Following the first introduction of search engines, the foundation of formatting good SEO strategies has revolved around keyword research. In recent months, many people have suggested that keyword ranking does not now carry such importance. At the same time, many others are sticking to their guns and are adamant that optimizing keyword use is still vital. Which school of thought is correct?
Before string interpretation was available
Before the “Knowledge Graph” came along, carrying out effective searches was all about pairing keywords with queries. Search engines were reliant on the webmasters to provide appropriate information to indicate what web-pages were about. Meta tag formulations and the distribution of keywords were fundamental to the ranking process.
However, this system was floored; something that Google cottoned onto quickly. It was in fact back in the year 2005 that Google made their first patent application for a different way of refining how searches could be constructed. It is a work in progress and the original patent was updated again at the beginning of 2017.
Strings are now “the business”
To improve the workings of the Knowledge Graph, Google rolled out a new set of algorithms that was christened “Hummingbird.” In essence, Hummingbird enabled the use of comparison searches and the realization of constructing searches using a more conversational framework of search criteria.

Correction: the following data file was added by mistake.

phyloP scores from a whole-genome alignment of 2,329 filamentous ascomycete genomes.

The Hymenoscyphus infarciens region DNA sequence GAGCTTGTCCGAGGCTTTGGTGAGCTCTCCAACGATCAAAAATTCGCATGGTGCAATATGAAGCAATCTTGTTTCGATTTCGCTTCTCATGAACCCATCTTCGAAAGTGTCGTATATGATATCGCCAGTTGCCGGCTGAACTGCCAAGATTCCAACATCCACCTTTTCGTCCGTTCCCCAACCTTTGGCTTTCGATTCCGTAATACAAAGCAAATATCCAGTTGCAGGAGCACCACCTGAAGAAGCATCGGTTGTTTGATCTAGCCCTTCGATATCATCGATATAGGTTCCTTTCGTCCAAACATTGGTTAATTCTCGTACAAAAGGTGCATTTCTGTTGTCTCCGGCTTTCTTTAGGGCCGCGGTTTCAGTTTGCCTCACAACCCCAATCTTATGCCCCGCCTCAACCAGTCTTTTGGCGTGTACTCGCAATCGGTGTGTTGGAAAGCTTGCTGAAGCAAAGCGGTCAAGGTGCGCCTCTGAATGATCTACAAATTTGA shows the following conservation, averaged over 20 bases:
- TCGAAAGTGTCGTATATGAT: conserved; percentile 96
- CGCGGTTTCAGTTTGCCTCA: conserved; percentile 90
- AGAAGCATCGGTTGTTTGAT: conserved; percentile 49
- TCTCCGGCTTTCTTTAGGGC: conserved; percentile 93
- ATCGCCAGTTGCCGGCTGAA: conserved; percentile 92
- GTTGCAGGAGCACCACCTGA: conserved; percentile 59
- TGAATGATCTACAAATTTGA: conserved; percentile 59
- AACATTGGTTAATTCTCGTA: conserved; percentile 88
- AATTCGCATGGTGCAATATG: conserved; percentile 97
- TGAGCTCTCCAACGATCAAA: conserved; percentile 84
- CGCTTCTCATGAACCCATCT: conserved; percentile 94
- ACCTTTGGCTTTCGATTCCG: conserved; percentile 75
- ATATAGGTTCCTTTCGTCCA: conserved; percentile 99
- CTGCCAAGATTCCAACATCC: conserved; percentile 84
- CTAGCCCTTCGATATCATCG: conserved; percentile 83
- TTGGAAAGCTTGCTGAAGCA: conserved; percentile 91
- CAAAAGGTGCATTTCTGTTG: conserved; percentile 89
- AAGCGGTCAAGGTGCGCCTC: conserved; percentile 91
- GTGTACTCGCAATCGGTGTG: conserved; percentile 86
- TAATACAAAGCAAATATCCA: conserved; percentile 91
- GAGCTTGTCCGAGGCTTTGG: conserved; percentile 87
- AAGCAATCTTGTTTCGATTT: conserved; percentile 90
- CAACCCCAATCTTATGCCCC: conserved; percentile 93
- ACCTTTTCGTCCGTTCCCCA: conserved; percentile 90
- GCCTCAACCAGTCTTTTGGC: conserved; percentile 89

At this point in time, one fifth of Google searches via mobiles are carried out by voice. With the ongoing growth of Google, it is logical to assume they will continue expanding their dominance as a search engine. As far as searches carried out using voice or image, those in the know are forecasting that these types of searches will account for half of all searches executed by the year 2020.
RankBrain, is the most recent algorithm created by Google to interpret the relationship of various entities. It is able to look at a word or a group of words that are unfamiliar to it, and take a stab at what they could mean. It then filters the results according to its guesses. According to Google, they rank this algorithm as the third most significant, ever.
The importance of keywords
When it comes down to the crunch, the goal of SEO is to get your website rank as high as possible for relevant searches. Whatever it is that you are selling, if you can get the top spot on appropriate SERPs, you’re going to get lots of traffic to your website. You will then have the opportunity to make lots of sales if your conversion strategy is up to the job.
Why some consider keywords to be Irrelevant
Some people believe that keyword rank isn’t the “be-all and end-all” for a number of reasons. These include:
- Because of personalized queries, there is no such thing as universal query response
- As Google now features paid ads at the top of the page, arguably there are insufficient leftovers to be scavenged. This applies more-so in terms of mobile queries.
- The on-going amendments to algorithm result in ongoing SERP changes